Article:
We don't know exactly how old Ralph is but we got him in August of 1999 and he was full grown. At that time, at his first vet visit, his doc estimated his age as between 1 and 2 so Ralph is probably somewhere between 14 and 15.

He's a "terrier mix" and weighs about 20 lbs, about the size of a Jack Russell, although he doesn't look like that. He's tan colored, kind of like a Cairne, but not as big as most Cairnes I have seen.

Anyway, we might be faced with a hard decision.   Do we want to subject a dog Ralph's age to surgery? Would it prolong his life that much?  And even though I hate to say this, what about the cost?

All questions I should have answers to within a few hours. We're going to the doc's office at 8:30.

Whatever the outcome, Ralph has been an outstanding dog.  He's had a good life.  He is neurotic but aren't we all on some level.

I'll report back when I know more.

Sunday, February 12, 2012

Modern appliances

It is no secret that, although I enjoy and take advantage of many parts of it, there are parts of modern technology that frustrate me.

I will give you a good example.

In 1985, when Wife and I bought our first house after being married less than a year, my parents bought us a house-warming gift: a Maytag washer and dryer. My mother told us we would have them at least 20 years and she would have never had another brand.  They had very simple little knobs and controls and the washer had the normal cycles like gentle, delicates, permament press, etc.  All of this was, of course, operated with a little dial that would point you to the various features. Even I could work it.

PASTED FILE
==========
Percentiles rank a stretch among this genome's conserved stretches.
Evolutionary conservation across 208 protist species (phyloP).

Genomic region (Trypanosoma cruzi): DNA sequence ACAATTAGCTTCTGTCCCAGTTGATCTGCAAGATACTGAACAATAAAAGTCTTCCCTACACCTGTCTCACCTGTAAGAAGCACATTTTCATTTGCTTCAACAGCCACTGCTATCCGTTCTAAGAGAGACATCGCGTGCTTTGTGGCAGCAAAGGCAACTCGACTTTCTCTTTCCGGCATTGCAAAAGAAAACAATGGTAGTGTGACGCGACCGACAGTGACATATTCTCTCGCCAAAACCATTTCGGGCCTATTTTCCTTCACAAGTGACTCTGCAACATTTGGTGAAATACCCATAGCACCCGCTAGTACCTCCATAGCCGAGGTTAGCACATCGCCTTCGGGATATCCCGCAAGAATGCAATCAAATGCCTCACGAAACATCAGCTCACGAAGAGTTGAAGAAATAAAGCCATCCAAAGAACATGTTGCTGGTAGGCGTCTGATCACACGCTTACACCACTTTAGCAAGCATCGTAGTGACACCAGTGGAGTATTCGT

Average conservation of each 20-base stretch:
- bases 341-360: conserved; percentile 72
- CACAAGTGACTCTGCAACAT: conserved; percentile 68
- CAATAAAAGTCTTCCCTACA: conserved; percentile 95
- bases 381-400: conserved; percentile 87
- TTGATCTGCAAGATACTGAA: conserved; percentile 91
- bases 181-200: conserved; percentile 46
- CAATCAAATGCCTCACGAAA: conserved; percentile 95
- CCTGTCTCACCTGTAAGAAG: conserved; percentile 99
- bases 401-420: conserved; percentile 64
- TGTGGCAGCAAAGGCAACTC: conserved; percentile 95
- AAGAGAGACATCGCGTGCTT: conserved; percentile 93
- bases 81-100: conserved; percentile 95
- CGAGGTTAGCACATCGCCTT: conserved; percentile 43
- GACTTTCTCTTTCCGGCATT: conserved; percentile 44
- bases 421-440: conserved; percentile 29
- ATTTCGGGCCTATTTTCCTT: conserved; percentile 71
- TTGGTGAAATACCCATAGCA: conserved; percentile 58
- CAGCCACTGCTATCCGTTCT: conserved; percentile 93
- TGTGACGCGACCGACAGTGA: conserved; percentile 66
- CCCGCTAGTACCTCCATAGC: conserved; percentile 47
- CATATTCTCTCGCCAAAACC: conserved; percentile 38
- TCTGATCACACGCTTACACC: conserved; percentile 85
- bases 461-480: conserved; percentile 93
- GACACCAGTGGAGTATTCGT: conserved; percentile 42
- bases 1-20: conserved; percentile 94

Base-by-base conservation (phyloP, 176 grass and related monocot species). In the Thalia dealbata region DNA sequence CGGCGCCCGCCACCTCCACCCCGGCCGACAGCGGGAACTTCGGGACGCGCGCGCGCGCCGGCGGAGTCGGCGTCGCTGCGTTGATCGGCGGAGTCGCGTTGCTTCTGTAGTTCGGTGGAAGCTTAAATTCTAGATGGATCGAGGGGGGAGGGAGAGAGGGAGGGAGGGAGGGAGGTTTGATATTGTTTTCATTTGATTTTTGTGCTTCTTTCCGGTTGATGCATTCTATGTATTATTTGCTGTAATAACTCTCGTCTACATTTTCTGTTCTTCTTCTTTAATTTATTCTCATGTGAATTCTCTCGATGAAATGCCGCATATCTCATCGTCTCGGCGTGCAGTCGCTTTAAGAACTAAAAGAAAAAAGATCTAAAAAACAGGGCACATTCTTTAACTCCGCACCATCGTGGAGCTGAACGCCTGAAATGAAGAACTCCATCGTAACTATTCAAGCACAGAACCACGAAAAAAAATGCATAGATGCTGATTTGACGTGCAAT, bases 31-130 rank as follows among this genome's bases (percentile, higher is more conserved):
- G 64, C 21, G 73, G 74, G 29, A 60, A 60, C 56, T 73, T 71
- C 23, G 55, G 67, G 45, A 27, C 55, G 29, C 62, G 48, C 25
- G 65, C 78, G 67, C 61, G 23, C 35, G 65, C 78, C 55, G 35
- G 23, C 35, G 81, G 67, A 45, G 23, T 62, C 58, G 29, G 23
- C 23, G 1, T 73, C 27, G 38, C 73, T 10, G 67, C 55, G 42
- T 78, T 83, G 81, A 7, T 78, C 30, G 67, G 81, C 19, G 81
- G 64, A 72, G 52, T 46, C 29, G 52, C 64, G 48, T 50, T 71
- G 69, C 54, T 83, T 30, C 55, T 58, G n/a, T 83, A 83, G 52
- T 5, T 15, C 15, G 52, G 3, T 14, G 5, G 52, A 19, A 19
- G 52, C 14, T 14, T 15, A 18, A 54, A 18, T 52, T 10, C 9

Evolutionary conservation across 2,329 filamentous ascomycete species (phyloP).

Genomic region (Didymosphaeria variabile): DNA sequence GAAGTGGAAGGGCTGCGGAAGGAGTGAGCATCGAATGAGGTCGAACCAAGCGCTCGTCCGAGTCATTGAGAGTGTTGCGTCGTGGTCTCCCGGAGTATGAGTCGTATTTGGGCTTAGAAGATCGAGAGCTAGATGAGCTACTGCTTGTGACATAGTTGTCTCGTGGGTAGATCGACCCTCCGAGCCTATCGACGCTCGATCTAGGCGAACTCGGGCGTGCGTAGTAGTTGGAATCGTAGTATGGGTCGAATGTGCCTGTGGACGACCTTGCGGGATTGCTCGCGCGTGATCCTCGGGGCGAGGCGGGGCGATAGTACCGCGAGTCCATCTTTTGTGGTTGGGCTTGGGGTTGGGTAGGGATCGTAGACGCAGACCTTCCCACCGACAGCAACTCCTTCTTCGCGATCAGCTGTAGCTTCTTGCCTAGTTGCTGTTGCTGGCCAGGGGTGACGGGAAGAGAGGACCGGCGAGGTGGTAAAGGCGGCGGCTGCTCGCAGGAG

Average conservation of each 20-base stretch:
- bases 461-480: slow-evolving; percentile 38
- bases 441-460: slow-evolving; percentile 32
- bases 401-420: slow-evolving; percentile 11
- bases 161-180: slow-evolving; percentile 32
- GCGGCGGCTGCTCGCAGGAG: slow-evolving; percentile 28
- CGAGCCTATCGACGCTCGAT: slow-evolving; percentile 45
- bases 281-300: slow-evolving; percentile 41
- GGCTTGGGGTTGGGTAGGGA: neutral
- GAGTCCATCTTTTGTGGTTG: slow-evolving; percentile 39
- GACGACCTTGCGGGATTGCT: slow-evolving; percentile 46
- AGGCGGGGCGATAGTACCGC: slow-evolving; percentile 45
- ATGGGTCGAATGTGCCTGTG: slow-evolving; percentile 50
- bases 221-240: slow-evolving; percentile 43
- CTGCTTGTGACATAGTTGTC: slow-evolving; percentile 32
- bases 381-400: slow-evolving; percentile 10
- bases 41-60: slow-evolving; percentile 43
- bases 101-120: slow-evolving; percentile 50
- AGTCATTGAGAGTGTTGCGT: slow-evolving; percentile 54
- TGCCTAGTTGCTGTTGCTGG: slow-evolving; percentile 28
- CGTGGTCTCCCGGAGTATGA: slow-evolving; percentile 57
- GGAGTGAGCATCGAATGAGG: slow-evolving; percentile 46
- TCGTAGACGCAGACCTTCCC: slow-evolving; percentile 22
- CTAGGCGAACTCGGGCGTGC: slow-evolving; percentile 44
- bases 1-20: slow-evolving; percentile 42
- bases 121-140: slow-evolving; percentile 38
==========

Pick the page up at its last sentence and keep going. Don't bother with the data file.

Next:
Through the years of raising a family we washed and dried, I am certain, literally tons of laundry. 

In 2006, after 21 years of faithful service from the two machines, Wife and I dedcided it was time to replace them. We were not having any significant trouble but the drier was taking longer and longer to get clothes dry and the washer seemed, well, "tired."

We had gone a year past the time my mom had said they would last.  We had never had one repair call for the washer. We had had the drier serviced a couple of times but, as I remember, neither time was anything major or expensive.

We did a little research back in '06 and decided the front loading washer and dryer would be a good kind for us. The washers were reportedly very efficient and used less water and with a front load washer, we might as well have the same feature in a dryer.

I was on a trip to Colorado in September of that year and Wife called and said she had found a set she liked. I told her it was fine with me and when I got home, they had arrived.